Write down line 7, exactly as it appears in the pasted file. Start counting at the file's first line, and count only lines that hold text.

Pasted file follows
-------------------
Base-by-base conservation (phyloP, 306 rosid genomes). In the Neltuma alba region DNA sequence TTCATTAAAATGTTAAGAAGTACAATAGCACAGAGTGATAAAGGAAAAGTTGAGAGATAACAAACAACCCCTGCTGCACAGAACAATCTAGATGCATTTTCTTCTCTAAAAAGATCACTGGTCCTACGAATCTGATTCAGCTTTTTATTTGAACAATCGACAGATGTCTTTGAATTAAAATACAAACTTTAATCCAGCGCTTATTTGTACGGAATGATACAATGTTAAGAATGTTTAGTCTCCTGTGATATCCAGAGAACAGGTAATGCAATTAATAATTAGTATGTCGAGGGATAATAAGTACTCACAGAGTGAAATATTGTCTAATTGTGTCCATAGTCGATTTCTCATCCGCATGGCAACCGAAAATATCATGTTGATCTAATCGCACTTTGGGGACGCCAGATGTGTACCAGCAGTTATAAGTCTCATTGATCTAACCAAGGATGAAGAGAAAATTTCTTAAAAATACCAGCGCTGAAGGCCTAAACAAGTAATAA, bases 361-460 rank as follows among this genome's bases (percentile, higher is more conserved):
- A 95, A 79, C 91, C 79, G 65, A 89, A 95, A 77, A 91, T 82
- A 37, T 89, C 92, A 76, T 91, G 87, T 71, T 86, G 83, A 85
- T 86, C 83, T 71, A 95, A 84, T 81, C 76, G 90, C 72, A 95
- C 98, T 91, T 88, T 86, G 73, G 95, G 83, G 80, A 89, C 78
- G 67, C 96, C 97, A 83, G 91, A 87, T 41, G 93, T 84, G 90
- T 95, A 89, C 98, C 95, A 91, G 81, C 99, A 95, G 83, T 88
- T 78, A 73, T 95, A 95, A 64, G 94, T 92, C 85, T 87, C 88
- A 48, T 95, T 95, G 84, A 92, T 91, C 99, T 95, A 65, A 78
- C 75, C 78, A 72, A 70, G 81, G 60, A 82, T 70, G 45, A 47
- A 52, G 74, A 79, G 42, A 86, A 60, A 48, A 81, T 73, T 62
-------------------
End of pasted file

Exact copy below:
- T 95, A 89, C 98, C 95, A 91, G 81, C 99, A 95, G 83, T 88